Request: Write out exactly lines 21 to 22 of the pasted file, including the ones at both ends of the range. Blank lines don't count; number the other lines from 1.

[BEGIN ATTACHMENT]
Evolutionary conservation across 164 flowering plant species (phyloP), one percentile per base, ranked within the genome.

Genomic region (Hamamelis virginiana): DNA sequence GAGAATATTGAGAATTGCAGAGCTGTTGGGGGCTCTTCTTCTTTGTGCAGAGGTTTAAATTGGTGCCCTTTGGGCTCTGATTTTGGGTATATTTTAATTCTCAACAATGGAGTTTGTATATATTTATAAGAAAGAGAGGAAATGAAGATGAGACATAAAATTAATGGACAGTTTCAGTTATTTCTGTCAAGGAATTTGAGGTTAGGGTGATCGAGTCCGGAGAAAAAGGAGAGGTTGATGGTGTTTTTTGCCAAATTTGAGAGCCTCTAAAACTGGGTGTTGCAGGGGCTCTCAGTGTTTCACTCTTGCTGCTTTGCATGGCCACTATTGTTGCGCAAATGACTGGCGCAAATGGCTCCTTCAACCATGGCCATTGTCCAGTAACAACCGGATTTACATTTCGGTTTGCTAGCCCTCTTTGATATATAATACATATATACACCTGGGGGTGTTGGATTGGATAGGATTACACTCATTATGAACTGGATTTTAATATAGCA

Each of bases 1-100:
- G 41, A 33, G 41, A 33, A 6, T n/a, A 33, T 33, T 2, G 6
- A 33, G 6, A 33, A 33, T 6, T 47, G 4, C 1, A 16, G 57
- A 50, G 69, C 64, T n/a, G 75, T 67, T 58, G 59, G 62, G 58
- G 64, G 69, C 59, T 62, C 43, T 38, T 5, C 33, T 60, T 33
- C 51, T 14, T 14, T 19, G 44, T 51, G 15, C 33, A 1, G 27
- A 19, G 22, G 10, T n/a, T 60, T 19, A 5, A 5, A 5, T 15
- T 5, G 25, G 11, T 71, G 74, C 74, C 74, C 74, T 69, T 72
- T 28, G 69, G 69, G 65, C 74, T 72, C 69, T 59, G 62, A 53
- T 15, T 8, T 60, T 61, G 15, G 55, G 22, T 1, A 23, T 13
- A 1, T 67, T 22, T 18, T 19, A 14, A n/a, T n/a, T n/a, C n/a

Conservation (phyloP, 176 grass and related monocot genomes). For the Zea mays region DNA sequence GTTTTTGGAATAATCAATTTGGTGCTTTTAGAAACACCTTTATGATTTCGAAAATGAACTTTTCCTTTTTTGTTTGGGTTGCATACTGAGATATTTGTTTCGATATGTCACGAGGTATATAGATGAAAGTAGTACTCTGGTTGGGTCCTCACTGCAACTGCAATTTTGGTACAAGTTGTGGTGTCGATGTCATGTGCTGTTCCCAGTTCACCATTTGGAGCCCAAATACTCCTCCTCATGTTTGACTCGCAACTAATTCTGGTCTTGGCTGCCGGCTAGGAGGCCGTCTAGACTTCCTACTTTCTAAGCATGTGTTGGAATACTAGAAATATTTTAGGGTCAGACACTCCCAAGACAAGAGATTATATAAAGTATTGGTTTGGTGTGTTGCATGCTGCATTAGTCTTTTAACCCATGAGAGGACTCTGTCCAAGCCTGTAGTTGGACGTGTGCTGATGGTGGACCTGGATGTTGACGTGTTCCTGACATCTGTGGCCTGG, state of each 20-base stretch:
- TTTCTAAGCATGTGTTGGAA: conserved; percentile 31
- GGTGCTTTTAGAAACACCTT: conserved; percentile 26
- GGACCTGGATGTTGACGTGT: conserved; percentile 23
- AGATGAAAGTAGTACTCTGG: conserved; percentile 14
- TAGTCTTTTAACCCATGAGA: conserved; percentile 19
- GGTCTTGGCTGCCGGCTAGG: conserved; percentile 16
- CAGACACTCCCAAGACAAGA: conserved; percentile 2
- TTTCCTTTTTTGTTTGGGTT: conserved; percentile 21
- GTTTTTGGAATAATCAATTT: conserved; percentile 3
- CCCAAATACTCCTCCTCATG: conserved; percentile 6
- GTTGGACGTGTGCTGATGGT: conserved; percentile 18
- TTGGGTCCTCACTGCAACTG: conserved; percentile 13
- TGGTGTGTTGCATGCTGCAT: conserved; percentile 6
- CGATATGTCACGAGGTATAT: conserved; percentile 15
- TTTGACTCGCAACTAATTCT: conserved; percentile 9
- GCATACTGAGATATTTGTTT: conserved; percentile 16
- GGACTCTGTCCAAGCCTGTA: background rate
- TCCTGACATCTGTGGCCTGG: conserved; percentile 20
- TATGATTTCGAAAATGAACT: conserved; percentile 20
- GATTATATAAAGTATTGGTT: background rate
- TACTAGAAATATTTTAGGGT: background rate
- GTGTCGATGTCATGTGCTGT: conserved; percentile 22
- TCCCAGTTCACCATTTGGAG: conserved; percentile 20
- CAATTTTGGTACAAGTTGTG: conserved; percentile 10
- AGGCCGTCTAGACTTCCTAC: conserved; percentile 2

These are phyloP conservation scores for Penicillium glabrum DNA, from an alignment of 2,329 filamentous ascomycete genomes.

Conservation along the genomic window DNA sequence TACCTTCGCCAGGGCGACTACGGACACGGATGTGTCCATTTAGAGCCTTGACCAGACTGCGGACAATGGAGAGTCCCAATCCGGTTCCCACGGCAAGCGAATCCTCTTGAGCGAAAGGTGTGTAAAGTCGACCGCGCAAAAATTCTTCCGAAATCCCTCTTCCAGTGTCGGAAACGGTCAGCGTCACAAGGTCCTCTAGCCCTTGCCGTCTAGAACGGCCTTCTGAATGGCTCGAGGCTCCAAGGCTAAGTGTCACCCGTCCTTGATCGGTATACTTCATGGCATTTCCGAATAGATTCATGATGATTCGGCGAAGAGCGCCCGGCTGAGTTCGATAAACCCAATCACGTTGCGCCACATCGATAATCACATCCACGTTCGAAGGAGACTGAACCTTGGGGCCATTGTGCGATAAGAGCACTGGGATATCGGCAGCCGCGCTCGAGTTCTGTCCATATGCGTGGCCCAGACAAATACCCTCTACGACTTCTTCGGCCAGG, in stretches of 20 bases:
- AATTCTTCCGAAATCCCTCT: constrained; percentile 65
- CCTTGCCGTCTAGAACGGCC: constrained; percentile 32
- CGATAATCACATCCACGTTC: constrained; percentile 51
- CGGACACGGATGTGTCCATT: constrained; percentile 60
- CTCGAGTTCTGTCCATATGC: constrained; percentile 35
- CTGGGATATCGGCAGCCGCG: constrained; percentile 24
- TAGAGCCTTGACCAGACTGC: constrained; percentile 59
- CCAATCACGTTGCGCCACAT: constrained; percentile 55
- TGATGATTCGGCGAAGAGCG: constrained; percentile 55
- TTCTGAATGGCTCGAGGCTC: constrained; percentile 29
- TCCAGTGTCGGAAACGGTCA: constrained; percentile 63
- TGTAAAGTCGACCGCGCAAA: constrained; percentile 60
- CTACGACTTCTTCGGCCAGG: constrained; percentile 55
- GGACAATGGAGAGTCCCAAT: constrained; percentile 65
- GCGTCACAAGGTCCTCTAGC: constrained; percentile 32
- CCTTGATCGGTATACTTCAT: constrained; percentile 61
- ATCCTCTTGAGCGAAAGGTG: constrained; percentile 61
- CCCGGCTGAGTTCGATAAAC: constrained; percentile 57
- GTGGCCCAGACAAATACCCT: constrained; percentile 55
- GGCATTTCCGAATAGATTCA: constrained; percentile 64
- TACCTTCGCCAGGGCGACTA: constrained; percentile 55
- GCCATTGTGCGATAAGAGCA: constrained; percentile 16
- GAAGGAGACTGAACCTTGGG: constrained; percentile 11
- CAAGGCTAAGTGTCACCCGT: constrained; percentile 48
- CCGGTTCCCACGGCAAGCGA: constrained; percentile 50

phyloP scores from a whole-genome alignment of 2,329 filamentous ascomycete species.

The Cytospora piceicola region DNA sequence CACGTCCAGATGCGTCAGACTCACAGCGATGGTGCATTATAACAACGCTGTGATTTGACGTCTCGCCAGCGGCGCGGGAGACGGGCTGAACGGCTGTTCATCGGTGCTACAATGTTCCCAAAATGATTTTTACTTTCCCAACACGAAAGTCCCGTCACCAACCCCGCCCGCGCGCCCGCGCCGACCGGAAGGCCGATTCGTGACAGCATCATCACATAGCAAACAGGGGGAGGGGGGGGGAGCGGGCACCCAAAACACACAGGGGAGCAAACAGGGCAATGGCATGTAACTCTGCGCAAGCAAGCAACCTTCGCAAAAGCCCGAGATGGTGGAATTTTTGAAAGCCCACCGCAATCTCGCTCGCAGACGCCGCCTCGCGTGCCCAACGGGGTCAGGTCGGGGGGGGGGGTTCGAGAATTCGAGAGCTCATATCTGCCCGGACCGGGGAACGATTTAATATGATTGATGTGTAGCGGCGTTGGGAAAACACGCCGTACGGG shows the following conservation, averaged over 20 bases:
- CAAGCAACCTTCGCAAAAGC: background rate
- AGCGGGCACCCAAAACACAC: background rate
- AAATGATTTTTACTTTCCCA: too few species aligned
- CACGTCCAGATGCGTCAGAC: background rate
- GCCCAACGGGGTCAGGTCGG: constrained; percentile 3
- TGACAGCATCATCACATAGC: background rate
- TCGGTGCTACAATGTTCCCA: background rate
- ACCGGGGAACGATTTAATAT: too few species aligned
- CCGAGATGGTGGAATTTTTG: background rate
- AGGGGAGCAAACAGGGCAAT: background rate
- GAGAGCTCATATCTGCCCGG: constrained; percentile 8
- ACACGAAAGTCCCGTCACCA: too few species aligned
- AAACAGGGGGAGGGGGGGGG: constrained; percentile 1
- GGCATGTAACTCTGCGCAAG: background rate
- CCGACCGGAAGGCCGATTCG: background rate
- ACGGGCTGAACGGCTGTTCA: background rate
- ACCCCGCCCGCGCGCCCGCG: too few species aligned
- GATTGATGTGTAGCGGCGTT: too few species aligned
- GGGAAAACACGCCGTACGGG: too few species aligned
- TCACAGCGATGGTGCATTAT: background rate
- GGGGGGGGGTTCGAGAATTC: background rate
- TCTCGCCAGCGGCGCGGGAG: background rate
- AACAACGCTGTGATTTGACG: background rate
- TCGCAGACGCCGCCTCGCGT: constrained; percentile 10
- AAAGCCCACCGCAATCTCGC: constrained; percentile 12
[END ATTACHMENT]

- CAGACACTCCCAAGACAAGA: conserved; percentile 2
- TTTCCTTTTTTGTTTGGGTT: conserved; percentile 21